Starting Crepe Myrtle Seeds
As with all seeds there are many ways to get Crepe Myrtle seeds to germinate and grow, but the method below is how we start them.
The keys to successful Crepe Myrtle germination is light, warmth, moisture, and patience
Crepe Myrtle trees can take over 30 days to germinate so it is important to start with a sterile growing medium. Since Crepe Myrtle trees can take so long to germinate, we use a sterile medium so fungus or mold won’t grow before the seeds have a chance to germinate. We use screened peat with some vermiculite or sand added as a potting soil. You can also use commercial seed starter soil as these are usually sterilized for starting plants. You can also use commercial potting soils, or homemade potting soils made with compost, but you will have to sterilize them first by baking them in an oven set at 200 degrees for one hour. If sterilizing your own soil like this make sure any potting mixture does not have any Styrofoam added.
Once your soil mixture is ready you want to pre moisten your soil so it is slightly damp, but not soaking wet. Trying to sow most seeds in a soaking wet environment will make them rot before they can germinate and grow. Additionally if we're using a peat/sand mixture we will pre moisten our soil with a diluted (1/4 strength) mixture of water-soluble fertilizer like Miracle Grow. Commercial soils usually have some nutrient level in them and in this case only use water.
In the picture above we have taken a Tupperware type container and added our soil. We have gently patted down our soil and placed six Crepe Myrtle seeds on top of the soil and gently pressed them into our growing medium.
Like many seeds Crepe Myrtle need light to germinate, so we very lightly cover them with sand or vermiculite (uncovered seed on the left, covered on the right). Sand or vermiculite allows light to reach the seed and helps keep moisture around the seed.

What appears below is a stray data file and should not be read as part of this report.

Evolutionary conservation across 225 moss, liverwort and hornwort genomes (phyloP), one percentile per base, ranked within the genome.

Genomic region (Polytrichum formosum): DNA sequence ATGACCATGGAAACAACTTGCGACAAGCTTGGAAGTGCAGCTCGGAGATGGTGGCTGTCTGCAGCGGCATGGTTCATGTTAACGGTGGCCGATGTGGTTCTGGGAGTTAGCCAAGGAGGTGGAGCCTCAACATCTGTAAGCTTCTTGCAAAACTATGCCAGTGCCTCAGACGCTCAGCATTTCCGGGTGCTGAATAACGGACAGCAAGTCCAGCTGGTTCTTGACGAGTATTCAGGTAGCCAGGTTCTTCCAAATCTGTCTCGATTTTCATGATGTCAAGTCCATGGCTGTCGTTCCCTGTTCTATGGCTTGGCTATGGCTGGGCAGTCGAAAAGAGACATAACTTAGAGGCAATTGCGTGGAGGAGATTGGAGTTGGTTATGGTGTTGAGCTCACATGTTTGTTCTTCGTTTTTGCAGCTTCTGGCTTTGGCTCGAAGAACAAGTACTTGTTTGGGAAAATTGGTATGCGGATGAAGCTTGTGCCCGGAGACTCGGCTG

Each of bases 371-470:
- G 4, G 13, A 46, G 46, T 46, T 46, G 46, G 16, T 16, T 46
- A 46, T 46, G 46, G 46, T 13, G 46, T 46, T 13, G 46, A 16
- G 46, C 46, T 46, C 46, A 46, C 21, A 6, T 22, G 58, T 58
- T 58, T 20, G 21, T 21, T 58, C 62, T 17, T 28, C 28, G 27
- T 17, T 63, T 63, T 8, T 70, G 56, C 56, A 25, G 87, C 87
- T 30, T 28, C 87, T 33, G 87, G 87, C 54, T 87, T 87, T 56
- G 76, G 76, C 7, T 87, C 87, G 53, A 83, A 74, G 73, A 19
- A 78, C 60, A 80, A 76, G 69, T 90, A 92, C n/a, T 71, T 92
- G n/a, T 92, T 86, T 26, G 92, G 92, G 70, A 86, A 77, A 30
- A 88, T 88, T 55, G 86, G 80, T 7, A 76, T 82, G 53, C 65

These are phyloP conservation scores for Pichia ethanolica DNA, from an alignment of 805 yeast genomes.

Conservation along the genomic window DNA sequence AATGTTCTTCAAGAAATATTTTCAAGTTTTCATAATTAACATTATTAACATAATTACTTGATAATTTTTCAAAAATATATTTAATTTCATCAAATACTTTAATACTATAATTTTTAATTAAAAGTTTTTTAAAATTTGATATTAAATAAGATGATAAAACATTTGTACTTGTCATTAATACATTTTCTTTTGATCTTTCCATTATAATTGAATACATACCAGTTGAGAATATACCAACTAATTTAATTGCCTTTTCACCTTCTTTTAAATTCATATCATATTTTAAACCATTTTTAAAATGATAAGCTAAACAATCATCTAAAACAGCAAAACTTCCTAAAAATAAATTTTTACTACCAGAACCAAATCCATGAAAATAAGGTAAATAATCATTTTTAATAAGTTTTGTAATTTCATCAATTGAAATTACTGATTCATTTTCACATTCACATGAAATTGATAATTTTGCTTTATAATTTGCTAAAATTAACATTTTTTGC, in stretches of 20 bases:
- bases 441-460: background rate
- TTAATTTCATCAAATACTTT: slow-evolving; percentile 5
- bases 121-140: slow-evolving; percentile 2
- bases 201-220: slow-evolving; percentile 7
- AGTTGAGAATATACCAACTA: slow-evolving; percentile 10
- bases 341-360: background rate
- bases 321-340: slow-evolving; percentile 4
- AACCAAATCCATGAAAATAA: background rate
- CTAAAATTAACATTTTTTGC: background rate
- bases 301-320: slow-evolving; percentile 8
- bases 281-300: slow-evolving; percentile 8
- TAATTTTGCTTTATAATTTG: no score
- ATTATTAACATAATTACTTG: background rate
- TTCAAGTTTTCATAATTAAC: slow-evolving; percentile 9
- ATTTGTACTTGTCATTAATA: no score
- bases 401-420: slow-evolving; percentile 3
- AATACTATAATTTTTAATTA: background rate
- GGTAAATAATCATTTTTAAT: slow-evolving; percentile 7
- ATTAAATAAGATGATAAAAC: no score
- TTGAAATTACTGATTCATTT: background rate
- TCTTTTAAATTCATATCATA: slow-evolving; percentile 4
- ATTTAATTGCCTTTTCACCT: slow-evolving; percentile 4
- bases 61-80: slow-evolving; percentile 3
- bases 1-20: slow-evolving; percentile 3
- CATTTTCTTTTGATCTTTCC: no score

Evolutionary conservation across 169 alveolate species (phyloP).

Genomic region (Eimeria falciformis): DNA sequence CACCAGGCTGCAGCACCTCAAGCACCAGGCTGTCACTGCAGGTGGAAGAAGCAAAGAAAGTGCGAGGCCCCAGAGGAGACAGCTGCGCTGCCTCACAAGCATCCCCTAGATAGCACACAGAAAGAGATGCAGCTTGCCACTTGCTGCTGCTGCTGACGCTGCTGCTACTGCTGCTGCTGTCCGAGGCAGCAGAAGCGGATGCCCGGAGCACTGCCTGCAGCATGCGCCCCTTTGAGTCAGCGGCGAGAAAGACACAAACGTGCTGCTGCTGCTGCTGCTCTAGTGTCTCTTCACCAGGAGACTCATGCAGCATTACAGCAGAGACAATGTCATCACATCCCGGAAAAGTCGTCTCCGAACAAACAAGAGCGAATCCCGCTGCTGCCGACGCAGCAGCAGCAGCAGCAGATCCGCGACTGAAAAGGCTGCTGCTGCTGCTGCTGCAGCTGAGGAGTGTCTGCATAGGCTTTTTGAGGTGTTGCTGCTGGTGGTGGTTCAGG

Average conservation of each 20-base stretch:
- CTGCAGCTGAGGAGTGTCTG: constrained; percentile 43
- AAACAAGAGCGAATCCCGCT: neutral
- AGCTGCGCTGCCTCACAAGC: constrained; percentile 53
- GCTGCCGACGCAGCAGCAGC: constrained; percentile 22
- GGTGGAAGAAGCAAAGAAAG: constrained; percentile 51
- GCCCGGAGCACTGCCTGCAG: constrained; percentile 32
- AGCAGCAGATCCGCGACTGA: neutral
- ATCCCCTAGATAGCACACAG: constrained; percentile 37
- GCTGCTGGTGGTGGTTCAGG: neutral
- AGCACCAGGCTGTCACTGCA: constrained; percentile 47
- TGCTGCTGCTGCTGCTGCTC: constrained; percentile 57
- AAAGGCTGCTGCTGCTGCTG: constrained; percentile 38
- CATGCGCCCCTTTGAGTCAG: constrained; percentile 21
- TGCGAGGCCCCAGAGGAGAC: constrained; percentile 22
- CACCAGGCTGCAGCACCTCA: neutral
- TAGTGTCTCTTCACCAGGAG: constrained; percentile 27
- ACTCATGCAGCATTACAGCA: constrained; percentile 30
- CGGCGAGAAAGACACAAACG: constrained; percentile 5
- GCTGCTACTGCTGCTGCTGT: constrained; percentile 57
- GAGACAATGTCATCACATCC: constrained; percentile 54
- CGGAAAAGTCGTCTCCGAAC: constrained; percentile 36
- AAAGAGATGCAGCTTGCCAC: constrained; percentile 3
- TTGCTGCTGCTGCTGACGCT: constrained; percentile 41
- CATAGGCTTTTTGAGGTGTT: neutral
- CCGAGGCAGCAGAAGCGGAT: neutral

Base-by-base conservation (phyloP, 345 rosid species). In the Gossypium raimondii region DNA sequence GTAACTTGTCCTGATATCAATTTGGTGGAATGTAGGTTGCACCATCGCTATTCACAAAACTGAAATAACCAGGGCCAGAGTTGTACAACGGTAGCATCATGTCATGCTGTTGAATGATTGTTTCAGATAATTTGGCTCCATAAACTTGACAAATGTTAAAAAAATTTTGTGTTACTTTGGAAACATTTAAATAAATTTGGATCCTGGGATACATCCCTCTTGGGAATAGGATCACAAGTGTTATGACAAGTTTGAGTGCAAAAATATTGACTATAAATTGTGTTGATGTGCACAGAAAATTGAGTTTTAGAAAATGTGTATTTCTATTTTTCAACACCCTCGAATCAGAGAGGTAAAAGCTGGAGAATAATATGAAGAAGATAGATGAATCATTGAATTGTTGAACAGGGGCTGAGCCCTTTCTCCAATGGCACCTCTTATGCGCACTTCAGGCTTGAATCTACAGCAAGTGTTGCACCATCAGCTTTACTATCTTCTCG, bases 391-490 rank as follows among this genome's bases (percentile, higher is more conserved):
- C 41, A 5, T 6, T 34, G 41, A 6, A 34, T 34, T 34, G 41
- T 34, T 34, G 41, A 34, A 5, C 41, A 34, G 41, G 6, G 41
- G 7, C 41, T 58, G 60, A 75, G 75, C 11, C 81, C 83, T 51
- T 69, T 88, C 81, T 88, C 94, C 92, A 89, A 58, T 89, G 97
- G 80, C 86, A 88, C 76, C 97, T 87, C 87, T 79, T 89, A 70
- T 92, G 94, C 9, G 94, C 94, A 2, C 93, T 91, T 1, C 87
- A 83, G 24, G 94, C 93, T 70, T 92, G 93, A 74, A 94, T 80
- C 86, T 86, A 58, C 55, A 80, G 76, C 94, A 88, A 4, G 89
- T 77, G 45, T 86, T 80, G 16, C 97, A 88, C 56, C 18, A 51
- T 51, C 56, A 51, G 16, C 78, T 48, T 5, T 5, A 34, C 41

We then put a translucent (clear) lid on the container with the corner of the lid cracked open, or in this case we have covered our container with plastic wrap (and secured with a rubber band) and have poked a few holes for humidity control.
We then have a small shop light attached to our container for a light and heat source. As our soil dries out we water very slightly on the side of the container being careful not to water directly on our seeds.
In this example we are using a small landscape type pot that holes in the bottom. We follow the sowing instructions above but place this pot in a shallow dish of water. We then cover with plastic wrap and place under lights.
Like all seeds Crepe Myrtle needs warmth and moisture to germinate. When using a incandescent light bulb, you should be able to maintain a 70-degree temperature on your surface soil and we recommend using a kitchen type thermometer to help you place your light at the proper distance.
You can also use a LED style grow light or fluorescent shop light, but this will not generate enough warmth and your might have to use a germination heat mat that is easily found on many online vendors like Amazon, Walmart, Ebay, etc. for around $10. It will take a bit of trial and error to get the right set up to maintain a temperature around 70 degrees. If you are missing one of the key elements (consistent warmth, light, moisture and patience) your seeds will not germinate.
Between two weeks and a month, with consistent warmth, you will start to see germination. The seedlings send up a thick stalk with two fan shaped leaves.
Once your seedlings are about 2” tall you can transplant them to individual pots. Slow and steady is the best way to introduce any seed grown trees and shrubs to your garden. We gradually increase the size of the pot, and in spring start putting our seedlings where they get 2 hours of direct sunlight per day for 7 days. After a week, and if threat of freezing weather has passed, we leave them outdoors in a protected spot when there only get morning sun. We generally only transplant potted shrubs and trees into our garden in the fall.